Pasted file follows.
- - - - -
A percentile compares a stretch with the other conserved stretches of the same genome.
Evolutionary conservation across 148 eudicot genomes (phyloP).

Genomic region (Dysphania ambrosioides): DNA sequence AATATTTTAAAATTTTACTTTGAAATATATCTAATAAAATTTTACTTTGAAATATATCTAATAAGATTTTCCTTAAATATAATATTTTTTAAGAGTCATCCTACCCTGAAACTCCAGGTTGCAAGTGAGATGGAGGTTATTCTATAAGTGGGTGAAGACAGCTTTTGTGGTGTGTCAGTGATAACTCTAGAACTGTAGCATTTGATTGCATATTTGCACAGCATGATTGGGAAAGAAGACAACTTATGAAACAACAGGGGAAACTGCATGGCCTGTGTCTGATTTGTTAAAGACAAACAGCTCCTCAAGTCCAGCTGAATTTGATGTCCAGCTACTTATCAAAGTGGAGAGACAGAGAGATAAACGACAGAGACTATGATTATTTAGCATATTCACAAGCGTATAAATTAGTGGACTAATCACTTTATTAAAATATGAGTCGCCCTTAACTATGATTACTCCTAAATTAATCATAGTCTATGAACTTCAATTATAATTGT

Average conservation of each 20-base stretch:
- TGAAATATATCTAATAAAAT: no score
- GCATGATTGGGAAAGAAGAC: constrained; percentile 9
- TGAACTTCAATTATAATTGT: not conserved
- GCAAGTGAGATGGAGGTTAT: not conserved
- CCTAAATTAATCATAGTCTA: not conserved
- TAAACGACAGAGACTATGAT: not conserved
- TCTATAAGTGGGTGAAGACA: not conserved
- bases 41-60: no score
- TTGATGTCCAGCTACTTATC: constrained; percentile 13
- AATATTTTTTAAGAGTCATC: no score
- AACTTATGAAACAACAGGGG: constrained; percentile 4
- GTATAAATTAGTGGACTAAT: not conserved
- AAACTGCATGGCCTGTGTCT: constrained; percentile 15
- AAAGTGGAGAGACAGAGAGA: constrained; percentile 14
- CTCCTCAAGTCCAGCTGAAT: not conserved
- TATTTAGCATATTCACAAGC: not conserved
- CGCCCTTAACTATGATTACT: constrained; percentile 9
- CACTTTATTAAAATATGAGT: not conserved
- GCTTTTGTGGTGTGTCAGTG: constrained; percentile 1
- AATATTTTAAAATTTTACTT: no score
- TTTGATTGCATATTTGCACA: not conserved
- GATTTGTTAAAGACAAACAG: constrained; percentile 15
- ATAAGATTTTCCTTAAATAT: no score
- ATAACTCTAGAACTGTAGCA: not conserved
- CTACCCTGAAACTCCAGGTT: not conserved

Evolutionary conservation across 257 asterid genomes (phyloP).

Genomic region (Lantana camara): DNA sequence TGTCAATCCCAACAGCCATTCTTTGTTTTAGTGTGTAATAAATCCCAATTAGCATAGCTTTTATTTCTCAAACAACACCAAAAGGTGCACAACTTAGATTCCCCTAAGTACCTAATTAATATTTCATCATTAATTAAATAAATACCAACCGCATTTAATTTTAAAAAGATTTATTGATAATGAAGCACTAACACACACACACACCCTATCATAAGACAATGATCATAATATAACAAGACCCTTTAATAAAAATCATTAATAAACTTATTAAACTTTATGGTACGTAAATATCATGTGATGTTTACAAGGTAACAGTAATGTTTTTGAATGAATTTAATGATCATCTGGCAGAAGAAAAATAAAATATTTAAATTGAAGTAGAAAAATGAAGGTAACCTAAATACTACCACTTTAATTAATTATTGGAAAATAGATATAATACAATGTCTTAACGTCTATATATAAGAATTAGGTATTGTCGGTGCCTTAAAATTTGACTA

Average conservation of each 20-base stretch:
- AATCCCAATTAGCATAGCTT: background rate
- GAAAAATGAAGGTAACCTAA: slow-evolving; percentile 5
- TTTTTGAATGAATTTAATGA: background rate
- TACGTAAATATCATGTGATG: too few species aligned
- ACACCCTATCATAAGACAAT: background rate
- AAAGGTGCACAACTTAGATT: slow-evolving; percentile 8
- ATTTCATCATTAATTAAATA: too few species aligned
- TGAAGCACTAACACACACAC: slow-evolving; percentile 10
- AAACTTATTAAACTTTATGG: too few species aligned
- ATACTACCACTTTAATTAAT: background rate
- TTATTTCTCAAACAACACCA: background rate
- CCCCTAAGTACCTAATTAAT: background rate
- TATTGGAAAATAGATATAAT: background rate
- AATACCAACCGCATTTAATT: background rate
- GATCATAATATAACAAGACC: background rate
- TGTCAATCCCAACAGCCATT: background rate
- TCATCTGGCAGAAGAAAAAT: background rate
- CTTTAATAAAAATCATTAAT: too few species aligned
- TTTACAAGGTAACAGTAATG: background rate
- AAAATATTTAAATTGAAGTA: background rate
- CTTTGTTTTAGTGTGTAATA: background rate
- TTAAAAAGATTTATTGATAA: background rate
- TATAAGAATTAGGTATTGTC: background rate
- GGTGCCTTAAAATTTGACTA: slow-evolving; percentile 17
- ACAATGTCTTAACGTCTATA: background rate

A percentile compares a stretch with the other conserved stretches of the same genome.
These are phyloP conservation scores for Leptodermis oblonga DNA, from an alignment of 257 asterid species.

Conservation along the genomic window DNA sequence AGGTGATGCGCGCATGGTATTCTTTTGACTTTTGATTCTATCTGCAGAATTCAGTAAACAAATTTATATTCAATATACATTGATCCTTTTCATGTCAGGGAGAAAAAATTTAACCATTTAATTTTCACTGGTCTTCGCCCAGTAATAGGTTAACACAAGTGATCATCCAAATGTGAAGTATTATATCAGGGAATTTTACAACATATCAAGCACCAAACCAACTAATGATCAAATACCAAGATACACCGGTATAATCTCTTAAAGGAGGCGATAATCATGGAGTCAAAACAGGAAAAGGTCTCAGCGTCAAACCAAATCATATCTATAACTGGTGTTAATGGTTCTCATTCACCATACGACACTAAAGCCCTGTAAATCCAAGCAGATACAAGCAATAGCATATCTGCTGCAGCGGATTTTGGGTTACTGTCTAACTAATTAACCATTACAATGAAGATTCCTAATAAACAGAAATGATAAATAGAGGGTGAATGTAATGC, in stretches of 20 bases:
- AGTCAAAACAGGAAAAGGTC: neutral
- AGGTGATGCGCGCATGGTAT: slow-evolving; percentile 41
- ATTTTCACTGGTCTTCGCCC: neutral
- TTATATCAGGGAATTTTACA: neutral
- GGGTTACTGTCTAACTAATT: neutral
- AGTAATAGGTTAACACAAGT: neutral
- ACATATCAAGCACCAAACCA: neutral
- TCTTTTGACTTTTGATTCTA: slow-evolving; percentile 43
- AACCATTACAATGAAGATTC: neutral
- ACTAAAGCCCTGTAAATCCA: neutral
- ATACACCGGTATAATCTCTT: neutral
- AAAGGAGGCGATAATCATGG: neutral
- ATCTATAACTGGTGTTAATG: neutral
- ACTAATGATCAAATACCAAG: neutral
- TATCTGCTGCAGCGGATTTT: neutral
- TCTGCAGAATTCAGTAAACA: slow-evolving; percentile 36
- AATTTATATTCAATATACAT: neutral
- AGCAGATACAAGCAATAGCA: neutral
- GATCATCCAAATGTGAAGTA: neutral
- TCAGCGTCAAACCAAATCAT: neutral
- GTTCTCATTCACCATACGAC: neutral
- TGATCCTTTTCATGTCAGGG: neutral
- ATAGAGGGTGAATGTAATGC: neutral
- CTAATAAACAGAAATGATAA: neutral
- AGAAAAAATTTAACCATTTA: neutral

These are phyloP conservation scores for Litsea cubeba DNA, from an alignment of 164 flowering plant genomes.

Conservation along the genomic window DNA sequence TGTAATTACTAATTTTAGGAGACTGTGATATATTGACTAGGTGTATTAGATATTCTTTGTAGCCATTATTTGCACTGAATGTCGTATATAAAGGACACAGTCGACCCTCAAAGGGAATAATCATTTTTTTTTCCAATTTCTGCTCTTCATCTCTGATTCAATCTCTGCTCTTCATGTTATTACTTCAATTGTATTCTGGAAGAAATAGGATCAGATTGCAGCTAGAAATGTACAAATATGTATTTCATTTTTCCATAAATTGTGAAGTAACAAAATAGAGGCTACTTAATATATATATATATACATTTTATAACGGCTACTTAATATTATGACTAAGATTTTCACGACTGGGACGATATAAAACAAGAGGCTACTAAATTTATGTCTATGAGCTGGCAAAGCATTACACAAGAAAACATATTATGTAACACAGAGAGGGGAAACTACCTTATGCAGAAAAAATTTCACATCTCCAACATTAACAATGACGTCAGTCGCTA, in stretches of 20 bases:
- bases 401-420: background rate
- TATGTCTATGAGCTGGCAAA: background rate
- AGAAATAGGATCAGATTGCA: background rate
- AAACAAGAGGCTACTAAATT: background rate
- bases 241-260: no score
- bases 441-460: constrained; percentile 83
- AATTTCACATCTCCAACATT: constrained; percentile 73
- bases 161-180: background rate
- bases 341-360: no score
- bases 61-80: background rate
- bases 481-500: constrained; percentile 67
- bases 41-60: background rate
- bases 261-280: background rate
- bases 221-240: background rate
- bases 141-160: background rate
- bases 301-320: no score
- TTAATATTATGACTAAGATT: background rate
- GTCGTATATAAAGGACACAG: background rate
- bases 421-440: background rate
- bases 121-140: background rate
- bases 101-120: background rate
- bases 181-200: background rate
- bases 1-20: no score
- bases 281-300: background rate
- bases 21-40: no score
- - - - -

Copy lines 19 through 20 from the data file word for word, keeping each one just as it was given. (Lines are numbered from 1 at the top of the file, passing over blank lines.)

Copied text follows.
- CTCCTCAAGTCCAGCTGAAT: not conserved
- TATTTAGCATATTCACAAGC: not conserved